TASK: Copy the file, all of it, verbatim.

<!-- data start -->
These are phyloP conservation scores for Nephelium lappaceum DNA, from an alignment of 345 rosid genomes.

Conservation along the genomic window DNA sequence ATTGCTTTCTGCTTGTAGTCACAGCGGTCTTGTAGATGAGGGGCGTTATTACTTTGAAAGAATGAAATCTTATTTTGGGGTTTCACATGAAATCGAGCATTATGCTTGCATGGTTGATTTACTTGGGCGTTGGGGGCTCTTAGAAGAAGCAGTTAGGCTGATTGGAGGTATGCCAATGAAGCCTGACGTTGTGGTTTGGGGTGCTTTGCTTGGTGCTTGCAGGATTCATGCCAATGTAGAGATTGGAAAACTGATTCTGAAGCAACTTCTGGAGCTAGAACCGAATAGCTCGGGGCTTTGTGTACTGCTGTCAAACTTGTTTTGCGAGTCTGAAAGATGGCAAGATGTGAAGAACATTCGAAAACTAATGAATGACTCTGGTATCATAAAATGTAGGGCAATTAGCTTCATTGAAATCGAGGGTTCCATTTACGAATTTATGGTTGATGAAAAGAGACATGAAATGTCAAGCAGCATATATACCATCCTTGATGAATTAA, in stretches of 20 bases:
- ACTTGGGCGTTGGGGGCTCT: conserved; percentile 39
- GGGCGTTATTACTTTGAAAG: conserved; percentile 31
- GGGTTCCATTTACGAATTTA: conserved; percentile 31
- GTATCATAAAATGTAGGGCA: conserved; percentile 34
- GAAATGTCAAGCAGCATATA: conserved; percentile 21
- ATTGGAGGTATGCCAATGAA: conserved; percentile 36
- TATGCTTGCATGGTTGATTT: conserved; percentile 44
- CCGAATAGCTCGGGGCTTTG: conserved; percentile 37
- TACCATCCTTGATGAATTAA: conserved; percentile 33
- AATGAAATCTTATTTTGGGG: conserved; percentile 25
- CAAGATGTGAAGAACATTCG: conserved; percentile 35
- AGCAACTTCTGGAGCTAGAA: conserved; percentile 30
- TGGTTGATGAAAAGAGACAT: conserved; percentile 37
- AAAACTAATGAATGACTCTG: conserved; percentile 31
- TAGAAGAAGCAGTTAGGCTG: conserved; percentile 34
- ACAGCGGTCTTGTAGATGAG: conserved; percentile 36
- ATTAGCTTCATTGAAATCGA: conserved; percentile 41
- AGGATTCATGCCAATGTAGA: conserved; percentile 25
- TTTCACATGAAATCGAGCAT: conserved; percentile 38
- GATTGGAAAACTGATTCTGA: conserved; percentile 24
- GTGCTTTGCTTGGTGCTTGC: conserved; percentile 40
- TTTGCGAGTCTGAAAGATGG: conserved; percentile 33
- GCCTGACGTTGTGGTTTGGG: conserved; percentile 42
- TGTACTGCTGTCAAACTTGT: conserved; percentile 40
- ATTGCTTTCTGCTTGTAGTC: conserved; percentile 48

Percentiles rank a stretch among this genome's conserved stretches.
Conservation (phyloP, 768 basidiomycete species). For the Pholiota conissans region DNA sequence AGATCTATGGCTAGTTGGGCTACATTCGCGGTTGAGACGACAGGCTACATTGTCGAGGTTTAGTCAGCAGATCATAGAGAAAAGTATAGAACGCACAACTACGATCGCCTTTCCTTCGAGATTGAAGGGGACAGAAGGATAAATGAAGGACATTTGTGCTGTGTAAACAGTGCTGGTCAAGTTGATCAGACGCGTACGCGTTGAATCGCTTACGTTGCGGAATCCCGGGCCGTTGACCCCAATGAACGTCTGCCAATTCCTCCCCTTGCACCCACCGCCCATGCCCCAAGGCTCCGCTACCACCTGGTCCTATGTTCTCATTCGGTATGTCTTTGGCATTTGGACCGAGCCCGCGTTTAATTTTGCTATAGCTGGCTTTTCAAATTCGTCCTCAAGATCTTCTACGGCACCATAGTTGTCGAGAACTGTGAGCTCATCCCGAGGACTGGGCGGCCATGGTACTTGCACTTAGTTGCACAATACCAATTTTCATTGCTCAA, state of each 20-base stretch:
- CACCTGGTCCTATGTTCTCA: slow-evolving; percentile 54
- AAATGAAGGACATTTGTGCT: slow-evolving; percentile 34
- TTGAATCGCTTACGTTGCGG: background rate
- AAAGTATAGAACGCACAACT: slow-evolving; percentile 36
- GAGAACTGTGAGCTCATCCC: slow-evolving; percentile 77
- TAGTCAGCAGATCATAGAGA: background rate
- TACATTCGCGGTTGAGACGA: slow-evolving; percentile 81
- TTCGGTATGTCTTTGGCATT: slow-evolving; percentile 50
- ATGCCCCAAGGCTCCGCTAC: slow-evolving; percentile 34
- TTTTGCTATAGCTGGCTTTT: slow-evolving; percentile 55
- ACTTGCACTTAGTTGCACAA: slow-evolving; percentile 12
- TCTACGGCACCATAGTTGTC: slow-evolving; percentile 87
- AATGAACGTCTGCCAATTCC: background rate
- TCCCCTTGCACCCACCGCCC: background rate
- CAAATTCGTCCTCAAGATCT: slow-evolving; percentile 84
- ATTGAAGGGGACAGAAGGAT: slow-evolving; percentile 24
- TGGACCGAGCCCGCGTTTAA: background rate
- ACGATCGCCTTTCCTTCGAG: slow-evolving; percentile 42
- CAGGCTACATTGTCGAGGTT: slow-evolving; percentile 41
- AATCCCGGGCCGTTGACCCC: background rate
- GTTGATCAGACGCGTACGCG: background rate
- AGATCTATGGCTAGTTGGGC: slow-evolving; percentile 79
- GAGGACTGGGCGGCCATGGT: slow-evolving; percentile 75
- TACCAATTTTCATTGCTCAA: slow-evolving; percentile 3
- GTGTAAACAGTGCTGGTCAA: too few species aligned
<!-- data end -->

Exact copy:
These are phyloP conservation scores for Nephelium lappaceum DNA, from an alignment of 345 rosid genomes.

Conservation along the genomic window DNA sequence ATTGCTTTCTGCTTGTAGTCACAGCGGTCTTGTAGATGAGGGGCGTTATTACTTTGAAAGAATGAAATCTTATTTTGGGGTTTCACATGAAATCGAGCATTATGCTTGCATGGTTGATTTACTTGGGCGTTGGGGGCTCTTAGAAGAAGCAGTTAGGCTGATTGGAGGTATGCCAATGAAGCCTGACGTTGTGGTTTGGGGTGCTTTGCTTGGTGCTTGCAGGATTCATGCCAATGTAGAGATTGGAAAACTGATTCTGAAGCAACTTCTGGAGCTAGAACCGAATAGCTCGGGGCTTTGTGTACTGCTGTCAAACTTGTTTTGCGAGTCTGAAAGATGGCAAGATGTGAAGAACATTCGAAAACTAATGAATGACTCTGGTATCATAAAATGTAGGGCAATTAGCTTCATTGAAATCGAGGGTTCCATTTACGAATTTATGGTTGATGAAAAGAGACATGAAATGTCAAGCAGCATATATACCATCCTTGATGAATTAA, in stretches of 20 bases:
- ACTTGGGCGTTGGGGGCTCT: conserved; percentile 39
- GGGCGTTATTACTTTGAAAG: conserved; percentile 31
- GGGTTCCATTTACGAATTTA: conserved; percentile 31
- GTATCATAAAATGTAGGGCA: conserved; percentile 34
- GAAATGTCAAGCAGCATATA: conserved; percentile 21
- ATTGGAGGTATGCCAATGAA: conserved; percentile 36
- TATGCTTGCATGGTTGATTT: conserved; percentile 44
- CCGAATAGCTCGGGGCTTTG: conserved; percentile 37
- TACCATCCTTGATGAATTAA: conserved; percentile 33
- AATGAAATCTTATTTTGGGG: conserved; percentile 25
- CAAGATGTGAAGAACATTCG: conserved; percentile 35
- AGCAACTTCTGGAGCTAGAA: conserved; percentile 30
- TGGTTGATGAAAAGAGACAT: conserved; percentile 37
- AAAACTAATGAATGACTCTG: conserved; percentile 31
- TAGAAGAAGCAGTTAGGCTG: conserved; percentile 34
- ACAGCGGTCTTGTAGATGAG: conserved; percentile 36
- ATTAGCTTCATTGAAATCGA: conserved; percentile 41
- AGGATTCATGCCAATGTAGA: conserved; percentile 25
- TTTCACATGAAATCGAGCAT: conserved; percentile 38
- GATTGGAAAACTGATTCTGA: conserved; percentile 24
- GTGCTTTGCTTGGTGCTTGC: conserved; percentile 40
- TTTGCGAGTCTGAAAGATGG: conserved; percentile 33
- GCCTGACGTTGTGGTTTGGG: conserved; percentile 42
- TGTACTGCTGTCAAACTTGT: conserved; percentile 40
- ATTGCTTTCTGCTTGTAGTC: conserved; percentile 48

Percentiles rank a stretch among this genome's conserved stretches.
Conservation (phyloP, 768 basidiomycete species). For the Pholiota conissans region DNA sequence AGATCTATGGCTAGTTGGGCTACATTCGCGGTTGAGACGACAGGCTACATTGTCGAGGTTTAGTCAGCAGATCATAGAGAAAAGTATAGAACGCACAACTACGATCGCCTTTCCTTCGAGATTGAAGGGGACAGAAGGATAAATGAAGGACATTTGTGCTGTGTAAACAGTGCTGGTCAAGTTGATCAGACGCGTACGCGTTGAATCGCTTACGTTGCGGAATCCCGGGCCGTTGACCCCAATGAACGTCTGCCAATTCCTCCCCTTGCACCCACCGCCCATGCCCCAAGGCTCCGCTACCACCTGGTCCTATGTTCTCATTCGGTATGTCTTTGGCATTTGGACCGAGCCCGCGTTTAATTTTGCTATAGCTGGCTTTTCAAATTCGTCCTCAAGATCTTCTACGGCACCATAGTTGTCGAGAACTGTGAGCTCATCCCGAGGACTGGGCGGCCATGGTACTTGCACTTAGTTGCACAATACCAATTTTCATTGCTCAA, state of each 20-base stretch:
- CACCTGGTCCTATGTTCTCA: slow-evolving; percentile 54
- AAATGAAGGACATTTGTGCT: slow-evolving; percentile 34
- TTGAATCGCTTACGTTGCGG: background rate
- AAAGTATAGAACGCACAACT: slow-evolving; percentile 36
- GAGAACTGTGAGCTCATCCC: slow-evolving; percentile 77
- TAGTCAGCAGATCATAGAGA: background rate
- TACATTCGCGGTTGAGACGA: slow-evolving; percentile 81
- TTCGGTATGTCTTTGGCATT: slow-evolving; percentile 50
- ATGCCCCAAGGCTCCGCTAC: slow-evolving; percentile 34
- TTTTGCTATAGCTGGCTTTT: slow-evolving; percentile 55
- ACTTGCACTTAGTTGCACAA: slow-evolving; percentile 12
- TCTACGGCACCATAGTTGTC: slow-evolving; percentile 87
- AATGAACGTCTGCCAATTCC: background rate
- TCCCCTTGCACCCACCGCCC: background rate
- CAAATTCGTCCTCAAGATCT: slow-evolving; percentile 84
- ATTGAAGGGGACAGAAGGAT: slow-evolving; percentile 24
- TGGACCGAGCCCGCGTTTAA: background rate
- ACGATCGCCTTTCCTTCGAG: slow-evolving; percentile 42
- CAGGCTACATTGTCGAGGTT: slow-evolving; percentile 41
- AATCCCGGGCCGTTGACCCC: background rate
- GTTGATCAGACGCGTACGCG: background rate
- AGATCTATGGCTAGTTGGGC: slow-evolving; percentile 79
- GAGGACTGGGCGGCCATGGT: slow-evolving; percentile 75
- TACCAATTTTCATTGCTCAA: slow-evolving; percentile 3
- GTGTAAACAGTGCTGGTCAA: too few species aligned